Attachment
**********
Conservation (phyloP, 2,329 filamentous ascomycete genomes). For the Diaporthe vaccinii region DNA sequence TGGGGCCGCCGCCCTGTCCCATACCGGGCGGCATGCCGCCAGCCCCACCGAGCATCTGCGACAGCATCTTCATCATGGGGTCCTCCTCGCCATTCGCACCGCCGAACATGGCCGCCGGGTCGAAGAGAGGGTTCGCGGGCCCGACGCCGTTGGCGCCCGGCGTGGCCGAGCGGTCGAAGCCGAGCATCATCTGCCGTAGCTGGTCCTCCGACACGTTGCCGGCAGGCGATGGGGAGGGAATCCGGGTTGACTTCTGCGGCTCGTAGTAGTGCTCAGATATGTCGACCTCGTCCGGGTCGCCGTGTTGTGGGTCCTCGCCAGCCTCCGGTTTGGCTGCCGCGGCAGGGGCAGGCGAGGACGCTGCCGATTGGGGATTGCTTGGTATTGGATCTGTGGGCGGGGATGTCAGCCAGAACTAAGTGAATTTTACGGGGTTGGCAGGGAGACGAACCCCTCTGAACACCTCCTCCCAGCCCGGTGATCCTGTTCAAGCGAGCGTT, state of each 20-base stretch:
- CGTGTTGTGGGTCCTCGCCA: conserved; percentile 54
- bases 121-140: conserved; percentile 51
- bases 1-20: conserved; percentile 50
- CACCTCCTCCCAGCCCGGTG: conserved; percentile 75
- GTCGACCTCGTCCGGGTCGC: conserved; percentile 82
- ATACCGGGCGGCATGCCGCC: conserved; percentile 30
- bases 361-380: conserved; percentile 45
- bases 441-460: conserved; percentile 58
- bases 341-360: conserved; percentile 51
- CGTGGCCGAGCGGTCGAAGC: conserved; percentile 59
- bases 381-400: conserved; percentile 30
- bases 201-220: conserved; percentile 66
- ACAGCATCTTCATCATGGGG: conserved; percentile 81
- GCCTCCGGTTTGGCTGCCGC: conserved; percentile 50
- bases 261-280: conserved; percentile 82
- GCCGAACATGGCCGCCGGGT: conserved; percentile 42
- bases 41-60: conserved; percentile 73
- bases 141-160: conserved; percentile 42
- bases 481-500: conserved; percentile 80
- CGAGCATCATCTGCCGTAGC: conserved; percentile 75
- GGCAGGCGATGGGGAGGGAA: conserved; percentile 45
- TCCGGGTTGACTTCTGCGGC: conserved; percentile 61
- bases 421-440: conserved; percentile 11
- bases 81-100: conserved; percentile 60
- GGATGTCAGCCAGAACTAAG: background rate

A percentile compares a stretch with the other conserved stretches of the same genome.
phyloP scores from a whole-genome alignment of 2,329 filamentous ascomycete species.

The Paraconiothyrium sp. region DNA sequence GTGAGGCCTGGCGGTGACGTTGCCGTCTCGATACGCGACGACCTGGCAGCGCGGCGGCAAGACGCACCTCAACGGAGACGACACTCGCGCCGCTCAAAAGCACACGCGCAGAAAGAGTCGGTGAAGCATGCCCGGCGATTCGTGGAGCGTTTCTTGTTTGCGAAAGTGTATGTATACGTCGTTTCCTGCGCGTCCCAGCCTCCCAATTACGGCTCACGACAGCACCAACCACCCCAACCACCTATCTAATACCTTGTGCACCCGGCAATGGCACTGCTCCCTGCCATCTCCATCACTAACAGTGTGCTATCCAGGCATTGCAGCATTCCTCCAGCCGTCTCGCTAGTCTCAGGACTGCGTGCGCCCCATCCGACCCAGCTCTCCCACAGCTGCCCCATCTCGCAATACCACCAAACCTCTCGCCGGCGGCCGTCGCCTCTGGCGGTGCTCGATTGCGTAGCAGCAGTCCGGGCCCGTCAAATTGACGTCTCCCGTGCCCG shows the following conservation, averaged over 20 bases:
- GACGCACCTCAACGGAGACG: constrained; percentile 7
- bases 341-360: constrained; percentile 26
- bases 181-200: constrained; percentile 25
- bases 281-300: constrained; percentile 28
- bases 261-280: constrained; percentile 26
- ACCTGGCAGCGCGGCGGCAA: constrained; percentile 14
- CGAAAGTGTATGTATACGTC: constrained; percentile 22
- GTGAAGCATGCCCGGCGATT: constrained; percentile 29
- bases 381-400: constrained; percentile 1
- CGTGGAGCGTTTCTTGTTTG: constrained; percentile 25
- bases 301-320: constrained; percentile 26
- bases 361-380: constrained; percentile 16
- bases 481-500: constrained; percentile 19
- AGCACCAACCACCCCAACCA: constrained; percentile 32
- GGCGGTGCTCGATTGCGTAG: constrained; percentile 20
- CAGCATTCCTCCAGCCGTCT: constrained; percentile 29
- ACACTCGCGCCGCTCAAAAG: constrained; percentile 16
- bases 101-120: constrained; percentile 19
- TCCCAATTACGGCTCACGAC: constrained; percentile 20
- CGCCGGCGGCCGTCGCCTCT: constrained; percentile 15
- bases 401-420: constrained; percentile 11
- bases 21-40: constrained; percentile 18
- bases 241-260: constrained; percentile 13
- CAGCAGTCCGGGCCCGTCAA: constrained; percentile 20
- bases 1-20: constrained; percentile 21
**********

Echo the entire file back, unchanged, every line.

Conservation (phyloP, 2,329 filamentous ascomycete genomes). For the Diaporthe vaccinii region DNA sequence TGGGGCCGCCGCCCTGTCCCATACCGGGCGGCATGCCGCCAGCCCCACCGAGCATCTGCGACAGCATCTTCATCATGGGGTCCTCCTCGCCATTCGCACCGCCGAACATGGCCGCCGGGTCGAAGAGAGGGTTCGCGGGCCCGACGCCGTTGGCGCCCGGCGTGGCCGAGCGGTCGAAGCCGAGCATCATCTGCCGTAGCTGGTCCTCCGACACGTTGCCGGCAGGCGATGGGGAGGGAATCCGGGTTGACTTCTGCGGCTCGTAGTAGTGCTCAGATATGTCGACCTCGTCCGGGTCGCCGTGTTGTGGGTCCTCGCCAGCCTCCGGTTTGGCTGCCGCGGCAGGGGCAGGCGAGGACGCTGCCGATTGGGGATTGCTTGGTATTGGATCTGTGGGCGGGGATGTCAGCCAGAACTAAGTGAATTTTACGGGGTTGGCAGGGAGACGAACCCCTCTGAACACCTCCTCCCAGCCCGGTGATCCTGTTCAAGCGAGCGTT, state of each 20-base stretch:
- CGTGTTGTGGGTCCTCGCCA: conserved; percentile 54
- bases 121-140: conserved; percentile 51
- bases 1-20: conserved; percentile 50
- CACCTCCTCCCAGCCCGGTG: conserved; percentile 75
- GTCGACCTCGTCCGGGTCGC: conserved; percentile 82
- ATACCGGGCGGCATGCCGCC: conserved; percentile 30
- bases 361-380: conserved; percentile 45
- bases 441-460: conserved; percentile 58
- bases 341-360: conserved; percentile 51
- CGTGGCCGAGCGGTCGAAGC: conserved; percentile 59
- bases 381-400: conserved; percentile 30
- bases 201-220: conserved; percentile 66
- ACAGCATCTTCATCATGGGG: conserved; percentile 81
- GCCTCCGGTTTGGCTGCCGC: conserved; percentile 50
- bases 261-280: conserved; percentile 82
- GCCGAACATGGCCGCCGGGT: conserved; percentile 42
- bases 41-60: conserved; percentile 73
- bases 141-160: conserved; percentile 42
- bases 481-500: conserved; percentile 80
- CGAGCATCATCTGCCGTAGC: conserved; percentile 75
- GGCAGGCGATGGGGAGGGAA: conserved; percentile 45
- TCCGGGTTGACTTCTGCGGC: conserved; percentile 61
- bases 421-440: conserved; percentile 11
- bases 81-100: conserved; percentile 60
- GGATGTCAGCCAGAACTAAG: background rate

A percentile compares a stretch with the other conserved stretches of the same genome.
phyloP scores from a whole-genome alignment of 2,329 filamentous ascomycete species.

The Paraconiothyrium sp. region DNA sequence GTGAGGCCTGGCGGTGACGTTGCCGTCTCGATACGCGACGACCTGGCAGCGCGGCGGCAAGACGCACCTCAACGGAGACGACACTCGCGCCGCTCAAAAGCACACGCGCAGAAAGAGTCGGTGAAGCATGCCCGGCGATTCGTGGAGCGTTTCTTGTTTGCGAAAGTGTATGTATACGTCGTTTCCTGCGCGTCCCAGCCTCCCAATTACGGCTCACGACAGCACCAACCACCCCAACCACCTATCTAATACCTTGTGCACCCGGCAATGGCACTGCTCCCTGCCATCTCCATCACTAACAGTGTGCTATCCAGGCATTGCAGCATTCCTCCAGCCGTCTCGCTAGTCTCAGGACTGCGTGCGCCCCATCCGACCCAGCTCTCCCACAGCTGCCCCATCTCGCAATACCACCAAACCTCTCGCCGGCGGCCGTCGCCTCTGGCGGTGCTCGATTGCGTAGCAGCAGTCCGGGCCCGTCAAATTGACGTCTCCCGTGCCCG shows the following conservation, averaged over 20 bases:
- GACGCACCTCAACGGAGACG: constrained; percentile 7
- bases 341-360: constrained; percentile 26
- bases 181-200: constrained; percentile 25
- bases 281-300: constrained; percentile 28
- bases 261-280: constrained; percentile 26
- ACCTGGCAGCGCGGCGGCAA: constrained; percentile 14
- CGAAAGTGTATGTATACGTC: constrained; percentile 22
- GTGAAGCATGCCCGGCGATT: constrained; percentile 29
- bases 381-400: constrained; percentile 1
- CGTGGAGCGTTTCTTGTTTG: constrained; percentile 25
- bases 301-320: constrained; percentile 26
- bases 361-380: constrained; percentile 16
- bases 481-500: constrained; percentile 19
- AGCACCAACCACCCCAACCA: constrained; percentile 32
- GGCGGTGCTCGATTGCGTAG: constrained; percentile 20
- CAGCATTCCTCCAGCCGTCT: constrained; percentile 29
- ACACTCGCGCCGCTCAAAAG: constrained; percentile 16
- bases 101-120: constrained; percentile 19
- TCCCAATTACGGCTCACGAC: constrained; percentile 20
- CGCCGGCGGCCGTCGCCTCT: constrained; percentile 15
- bases 401-420: constrained; percentile 11
- bases 21-40: constrained; percentile 18
- bases 241-260: constrained; percentile 13
- CAGCAGTCCGGGCCCGTCAA: constrained; percentile 20
- bases 1-20: constrained; percentile 21